All my workouts were logged and recorded on an app and I also had step goals to reach on the daily - as we got closer and closer to competition season the steps were increased and the calories were decreased to keep my body shredding fat, to expose the muscle underneath. 

All my food was also weighed and logged, broken down into macronutrients (carb, fat and protein), the specifics tweaked week-to-week as necessary. 

I was weighed and had skin folds taken regularly to help my team track emerging trends and ensure I brought the best package to stage. 

It was hectic (again, duh). 

Most nights I went to bed at 7pm and was up at 3am to head to work for a full shift. 

I’d go straight from work to the gym at midday to get my weights session in, followed by a walk to get my steps in, before heading home to prep all my meals for the following day. Repeat forever. 

It was a gruelling schedule, and pretty isolating for the super social. 

No more Friday drinks, no more partaking in family pizza night, no more eating leftover chips from my boyfriend’s plate. It was mentally one of the toughest things I’ve ever done - I honestly loved it though.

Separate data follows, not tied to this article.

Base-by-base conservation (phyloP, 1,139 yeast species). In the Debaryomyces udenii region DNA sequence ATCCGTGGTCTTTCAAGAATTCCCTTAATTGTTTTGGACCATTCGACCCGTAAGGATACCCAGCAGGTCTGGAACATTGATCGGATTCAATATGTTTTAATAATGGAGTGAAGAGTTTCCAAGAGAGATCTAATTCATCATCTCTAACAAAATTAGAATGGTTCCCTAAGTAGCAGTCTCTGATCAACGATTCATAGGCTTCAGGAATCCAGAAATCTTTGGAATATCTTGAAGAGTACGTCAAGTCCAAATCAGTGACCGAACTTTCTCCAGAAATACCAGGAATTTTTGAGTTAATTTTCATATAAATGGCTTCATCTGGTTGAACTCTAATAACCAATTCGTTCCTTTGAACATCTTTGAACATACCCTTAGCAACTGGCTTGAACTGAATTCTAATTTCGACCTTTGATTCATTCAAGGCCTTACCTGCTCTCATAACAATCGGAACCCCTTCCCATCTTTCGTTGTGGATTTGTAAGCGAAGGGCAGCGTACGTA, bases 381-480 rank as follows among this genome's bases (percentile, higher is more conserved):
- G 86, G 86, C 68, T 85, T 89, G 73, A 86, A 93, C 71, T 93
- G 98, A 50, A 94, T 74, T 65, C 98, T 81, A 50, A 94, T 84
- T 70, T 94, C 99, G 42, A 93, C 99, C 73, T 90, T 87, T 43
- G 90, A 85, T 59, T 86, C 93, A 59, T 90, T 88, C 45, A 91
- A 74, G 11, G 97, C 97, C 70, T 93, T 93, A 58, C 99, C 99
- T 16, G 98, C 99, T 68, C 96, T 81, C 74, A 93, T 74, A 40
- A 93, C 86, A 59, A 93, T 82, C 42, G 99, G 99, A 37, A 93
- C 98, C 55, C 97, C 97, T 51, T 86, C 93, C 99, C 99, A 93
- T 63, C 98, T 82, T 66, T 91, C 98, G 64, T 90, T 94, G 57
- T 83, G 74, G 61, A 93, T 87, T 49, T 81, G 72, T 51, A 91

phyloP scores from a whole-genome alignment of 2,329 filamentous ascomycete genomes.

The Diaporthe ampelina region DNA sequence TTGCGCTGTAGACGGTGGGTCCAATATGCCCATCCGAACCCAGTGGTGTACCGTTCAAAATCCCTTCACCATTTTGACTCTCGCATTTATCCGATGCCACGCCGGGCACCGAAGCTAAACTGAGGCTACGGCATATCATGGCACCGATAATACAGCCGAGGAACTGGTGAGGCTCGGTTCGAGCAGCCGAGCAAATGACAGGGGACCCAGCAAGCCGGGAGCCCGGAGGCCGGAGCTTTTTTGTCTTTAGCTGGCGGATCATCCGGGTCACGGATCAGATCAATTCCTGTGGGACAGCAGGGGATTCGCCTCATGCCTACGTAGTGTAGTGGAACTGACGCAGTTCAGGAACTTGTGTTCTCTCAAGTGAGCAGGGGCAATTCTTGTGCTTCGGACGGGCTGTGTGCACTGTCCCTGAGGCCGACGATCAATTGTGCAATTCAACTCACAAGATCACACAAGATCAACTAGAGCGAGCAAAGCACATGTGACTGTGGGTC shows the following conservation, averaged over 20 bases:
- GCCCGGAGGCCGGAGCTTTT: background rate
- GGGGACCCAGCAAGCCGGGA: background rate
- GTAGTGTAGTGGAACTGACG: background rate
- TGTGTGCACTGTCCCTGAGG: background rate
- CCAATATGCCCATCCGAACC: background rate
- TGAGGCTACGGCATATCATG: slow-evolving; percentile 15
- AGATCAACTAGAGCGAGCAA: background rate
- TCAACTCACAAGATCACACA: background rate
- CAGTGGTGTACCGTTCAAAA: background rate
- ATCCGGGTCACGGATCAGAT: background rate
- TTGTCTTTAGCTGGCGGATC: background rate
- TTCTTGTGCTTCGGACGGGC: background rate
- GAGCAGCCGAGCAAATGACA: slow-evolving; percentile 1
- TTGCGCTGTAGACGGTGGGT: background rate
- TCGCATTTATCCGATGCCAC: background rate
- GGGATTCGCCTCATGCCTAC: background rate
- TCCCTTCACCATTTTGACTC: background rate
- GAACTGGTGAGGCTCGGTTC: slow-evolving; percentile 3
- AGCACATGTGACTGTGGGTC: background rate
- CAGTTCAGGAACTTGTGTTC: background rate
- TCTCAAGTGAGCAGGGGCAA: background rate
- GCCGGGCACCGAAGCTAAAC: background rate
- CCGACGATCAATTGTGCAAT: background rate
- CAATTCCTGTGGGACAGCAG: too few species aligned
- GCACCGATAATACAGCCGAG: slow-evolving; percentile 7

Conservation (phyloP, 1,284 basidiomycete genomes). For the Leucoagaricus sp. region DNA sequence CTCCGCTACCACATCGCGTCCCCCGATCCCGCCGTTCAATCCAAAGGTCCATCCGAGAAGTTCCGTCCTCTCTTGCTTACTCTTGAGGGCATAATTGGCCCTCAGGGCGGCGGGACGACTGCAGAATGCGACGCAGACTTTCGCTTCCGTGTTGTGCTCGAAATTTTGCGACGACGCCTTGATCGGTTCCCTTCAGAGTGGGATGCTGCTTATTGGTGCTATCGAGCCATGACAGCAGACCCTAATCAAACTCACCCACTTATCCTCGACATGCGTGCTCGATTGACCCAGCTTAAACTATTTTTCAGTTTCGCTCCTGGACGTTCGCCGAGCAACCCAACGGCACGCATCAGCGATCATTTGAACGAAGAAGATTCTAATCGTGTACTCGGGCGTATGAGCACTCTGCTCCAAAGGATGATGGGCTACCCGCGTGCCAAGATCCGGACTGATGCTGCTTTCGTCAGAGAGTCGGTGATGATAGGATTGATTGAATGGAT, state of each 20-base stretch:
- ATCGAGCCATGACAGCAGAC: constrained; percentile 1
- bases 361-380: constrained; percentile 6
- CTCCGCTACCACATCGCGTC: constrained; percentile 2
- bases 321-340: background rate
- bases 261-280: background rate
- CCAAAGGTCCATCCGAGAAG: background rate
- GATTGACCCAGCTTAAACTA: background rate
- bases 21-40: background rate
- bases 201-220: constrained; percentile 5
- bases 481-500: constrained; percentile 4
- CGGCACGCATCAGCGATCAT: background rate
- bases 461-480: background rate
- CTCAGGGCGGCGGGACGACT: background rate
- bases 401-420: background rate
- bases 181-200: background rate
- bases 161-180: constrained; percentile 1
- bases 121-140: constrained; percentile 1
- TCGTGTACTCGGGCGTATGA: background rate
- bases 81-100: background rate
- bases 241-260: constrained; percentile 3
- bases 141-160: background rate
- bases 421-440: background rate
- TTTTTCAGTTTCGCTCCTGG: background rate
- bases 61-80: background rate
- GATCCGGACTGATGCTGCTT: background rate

When I finally hit the stage, I felt an amazing sense of pride in what I’d managed to achieve, in just six short months. What I wasn’t prepared for was the backlash I received along the way. 

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While it sucked having to explain myself over and over to people (this is for a competition, I’m doing this under the supervision of a dietician and a personal trainer, please don’t try this by yourself) - it actually made me realise how we as a society have a really warped view of food and body size. 

We live in this bizarre paradox where we put people with impossible body standards up on a pedestal, and yet tear down anyone who dares to actually achieve them. 

On the flip side, we shame those who're carrying extra kilos by often excluding larger body types from the narratives we see in advertising, television or movies. 

The irony of course is that as a bodybuilder I still have stretch marks, I still have cellulite and I still have saggy skin in weird places.

I thought once I had achieved the dimensions of a so-called "perfect body" life would be peachy and I would be able to ride off into the sunset after dumping all my years of emotional body baggage in a bin somewhere.